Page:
Ovarian Cancer Treatment and Concerns

Occasionally patients will come in requesting a "cancer test" to screen them for "female" cancer. They are usually referring to the CA-125 blood test. There have been many stories written in magazines and viewed on television encouraging women to see their physician to have this test performed and check them for cancer. This article is written to help correct some common myths about checking for "female" cancer and the appropriate way to be evaluated.

Ovarian Cancer: CA-125 and Ultrasound

First, it is important to understand the difference between screening tests and diagnostic tests. Screening tests are the familiar procedures that are recommended for all healthy people, such as pap smears for all women, cholesterol assay, dental exams, blood pressure checks for all adults, etc. Screening tests are cheap and easy to do, and they have, by definition, been proven to save lives because they detect common mild or early abnormalities that, if treated, prevent bigger problems such as cervical cancer, heart attack, tooth loss, stroke, etc. The screening test does not provide much information in itself other than to say that further investigation of the situation by diagnostic testing is needed to see if a real problem exists and to see what treatment may be needed.

When Should an Ovarian Cancer Test Be Prescribed?

A diagnostic test is prescribed in response to an abnormal finding from a screening test or for a patient with a significant symptom or significant abnormal finding on an exam by a clinician. Most blood tests, x-rays, and procedures are considered diagnostic tests and the results must then be reviewed in the context of a long list of possible abnormalities.

The CA-125 blood test, an ultrasound, and the "total body scan" are all considered diagnostic tests, not screening tests, because they don't provide highly useful information when used by the larger population which has no abnormal finding of a screen, abnormal finding on an exam or abnormal symptom. Administering diagnostic tests to the larger population has been shown to provide few people value because of the low likelihood of finding an abnormality, often results in many false positive findings, and costs much.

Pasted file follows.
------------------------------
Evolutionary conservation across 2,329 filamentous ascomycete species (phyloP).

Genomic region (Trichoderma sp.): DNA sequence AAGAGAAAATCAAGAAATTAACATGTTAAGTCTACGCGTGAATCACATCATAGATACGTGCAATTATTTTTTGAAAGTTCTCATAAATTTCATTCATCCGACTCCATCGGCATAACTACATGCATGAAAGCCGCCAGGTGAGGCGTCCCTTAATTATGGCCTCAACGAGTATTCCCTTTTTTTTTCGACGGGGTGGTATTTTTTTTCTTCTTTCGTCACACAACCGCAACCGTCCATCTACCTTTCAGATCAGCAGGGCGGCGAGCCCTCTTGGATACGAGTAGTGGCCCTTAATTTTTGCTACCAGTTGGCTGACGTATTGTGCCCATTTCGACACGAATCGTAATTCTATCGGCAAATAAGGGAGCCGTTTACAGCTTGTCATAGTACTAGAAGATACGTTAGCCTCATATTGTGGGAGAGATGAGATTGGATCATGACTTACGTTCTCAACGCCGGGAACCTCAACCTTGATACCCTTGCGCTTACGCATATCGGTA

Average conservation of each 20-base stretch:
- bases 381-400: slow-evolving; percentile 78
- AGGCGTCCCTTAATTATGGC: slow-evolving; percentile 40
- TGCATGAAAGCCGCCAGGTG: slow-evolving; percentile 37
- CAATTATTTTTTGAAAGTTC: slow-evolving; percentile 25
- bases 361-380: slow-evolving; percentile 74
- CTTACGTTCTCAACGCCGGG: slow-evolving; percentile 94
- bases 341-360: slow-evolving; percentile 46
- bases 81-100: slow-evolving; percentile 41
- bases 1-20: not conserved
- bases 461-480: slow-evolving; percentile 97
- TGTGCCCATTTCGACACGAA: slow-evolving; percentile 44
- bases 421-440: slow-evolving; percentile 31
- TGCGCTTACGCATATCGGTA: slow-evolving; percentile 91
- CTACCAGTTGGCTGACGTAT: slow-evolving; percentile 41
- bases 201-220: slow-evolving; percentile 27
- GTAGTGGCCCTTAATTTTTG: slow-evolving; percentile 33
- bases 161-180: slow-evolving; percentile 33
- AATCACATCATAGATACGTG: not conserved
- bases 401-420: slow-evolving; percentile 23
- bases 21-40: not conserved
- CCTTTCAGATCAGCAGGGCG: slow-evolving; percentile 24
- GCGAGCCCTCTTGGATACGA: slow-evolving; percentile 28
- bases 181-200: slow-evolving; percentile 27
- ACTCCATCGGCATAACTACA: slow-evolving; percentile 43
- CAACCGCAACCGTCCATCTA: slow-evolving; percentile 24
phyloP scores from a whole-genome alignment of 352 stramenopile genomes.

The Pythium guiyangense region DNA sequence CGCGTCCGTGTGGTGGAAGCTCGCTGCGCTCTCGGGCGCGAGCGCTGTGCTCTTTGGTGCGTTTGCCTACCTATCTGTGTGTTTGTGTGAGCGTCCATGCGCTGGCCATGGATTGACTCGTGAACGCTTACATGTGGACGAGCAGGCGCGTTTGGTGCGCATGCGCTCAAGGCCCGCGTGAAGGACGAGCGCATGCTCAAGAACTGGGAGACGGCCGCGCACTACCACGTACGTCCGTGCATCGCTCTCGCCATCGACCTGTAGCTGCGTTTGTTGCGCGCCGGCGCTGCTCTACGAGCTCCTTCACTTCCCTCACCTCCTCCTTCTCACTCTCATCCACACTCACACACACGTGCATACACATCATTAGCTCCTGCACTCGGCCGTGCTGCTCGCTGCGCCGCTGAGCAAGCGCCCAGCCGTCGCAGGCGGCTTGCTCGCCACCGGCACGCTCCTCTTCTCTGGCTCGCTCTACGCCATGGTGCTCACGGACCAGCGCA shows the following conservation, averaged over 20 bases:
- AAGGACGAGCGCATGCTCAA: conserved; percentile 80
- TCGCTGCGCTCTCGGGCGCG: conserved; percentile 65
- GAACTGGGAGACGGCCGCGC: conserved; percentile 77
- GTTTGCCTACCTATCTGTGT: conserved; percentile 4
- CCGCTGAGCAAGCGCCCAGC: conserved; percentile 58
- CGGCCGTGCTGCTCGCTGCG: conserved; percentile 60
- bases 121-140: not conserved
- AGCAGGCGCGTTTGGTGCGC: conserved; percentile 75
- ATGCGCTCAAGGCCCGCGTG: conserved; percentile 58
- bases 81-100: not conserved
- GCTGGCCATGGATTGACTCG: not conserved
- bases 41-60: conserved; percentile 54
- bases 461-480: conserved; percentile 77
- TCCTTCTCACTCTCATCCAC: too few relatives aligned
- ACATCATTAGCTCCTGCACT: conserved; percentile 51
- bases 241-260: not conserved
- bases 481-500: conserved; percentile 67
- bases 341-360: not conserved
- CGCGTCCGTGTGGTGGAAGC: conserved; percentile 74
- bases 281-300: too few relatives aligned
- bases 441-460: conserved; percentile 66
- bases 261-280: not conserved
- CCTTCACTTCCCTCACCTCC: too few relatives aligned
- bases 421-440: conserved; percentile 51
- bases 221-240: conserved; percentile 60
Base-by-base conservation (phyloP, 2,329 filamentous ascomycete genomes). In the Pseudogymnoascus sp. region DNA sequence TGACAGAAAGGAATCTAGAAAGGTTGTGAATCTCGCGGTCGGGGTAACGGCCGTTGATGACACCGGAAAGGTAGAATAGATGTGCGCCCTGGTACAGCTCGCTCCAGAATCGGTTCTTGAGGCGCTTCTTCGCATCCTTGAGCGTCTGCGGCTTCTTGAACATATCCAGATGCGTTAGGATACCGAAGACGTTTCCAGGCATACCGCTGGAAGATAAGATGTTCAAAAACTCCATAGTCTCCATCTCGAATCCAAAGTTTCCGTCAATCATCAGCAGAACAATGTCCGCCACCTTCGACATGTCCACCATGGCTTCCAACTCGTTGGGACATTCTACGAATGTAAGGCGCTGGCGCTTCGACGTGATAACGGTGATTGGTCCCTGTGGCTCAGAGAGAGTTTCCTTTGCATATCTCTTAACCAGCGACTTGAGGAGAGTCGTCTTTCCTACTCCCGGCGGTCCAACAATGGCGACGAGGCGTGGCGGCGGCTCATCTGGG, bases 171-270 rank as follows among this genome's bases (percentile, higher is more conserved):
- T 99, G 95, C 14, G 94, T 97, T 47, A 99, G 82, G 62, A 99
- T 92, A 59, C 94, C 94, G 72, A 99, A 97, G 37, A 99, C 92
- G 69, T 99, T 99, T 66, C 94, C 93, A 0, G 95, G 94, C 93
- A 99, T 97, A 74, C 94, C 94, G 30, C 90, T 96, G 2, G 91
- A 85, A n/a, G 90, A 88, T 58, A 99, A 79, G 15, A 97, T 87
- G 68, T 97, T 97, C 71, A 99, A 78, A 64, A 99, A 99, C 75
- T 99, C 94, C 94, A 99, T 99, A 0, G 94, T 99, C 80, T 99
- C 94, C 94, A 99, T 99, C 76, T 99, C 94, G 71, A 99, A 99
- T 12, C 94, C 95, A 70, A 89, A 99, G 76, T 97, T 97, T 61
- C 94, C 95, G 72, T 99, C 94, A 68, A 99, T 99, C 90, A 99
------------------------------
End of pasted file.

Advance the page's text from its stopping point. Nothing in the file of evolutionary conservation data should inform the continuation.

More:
One example would be taking a trip to Las Vegas in order to make money by gambling. Most everyone loses money, but one or two find great wealth. These three tests mentioned above have been researched well as proposed screening tests for the larger healthy population, and the results consistently show that there is little value to most in their use without symptoms, exam findings, or screening test indications. Many women find value in the reassurance that the above tests if normal will provide, and they can afford to pay the fee for this reassurance.

The research shows that there are likely to be very few revelations by diagnostic tests used in a screening context that will save peoples lives or result in dramatic benefit. Everyone knows of some one person, from thousands taking the Total Body Scan, in whom a mass is found and whose subsequent surgery saved their life.

Ovarian Cancer; more detailed information »
This PDF covers all of this material:

Regarding Ovarian Cancer, CA-125 and Ultrasound
  • CA-125: Good for Diagnosis, Not useful in Screening
  • Ultrasound: a valuable, non-surgical diagnostic tool
Ovarian Carcinomas
  • Borderline Tumors of the Ovary
    • Therapy for Borderline Ovarian Tumors
    • Prognosis
  • Malignant Epithelial Ovarian Neoplasms CAP LETTERS
    • The FIGO Staging for Primary Carcinoma of the Ovary (1985)
    • Mechanism of spread:
  • Surgical Management and Staging
    • ChemoTherapy for invasive epithelial carcinoma of the ovary
    • Second Look: Not standard
  • Metastatic Disease to Ovary
    • Pseudomyxomatous Peritonei Carcinoma
    • Pseudomyxoma ovarii-conditin limited to ovary

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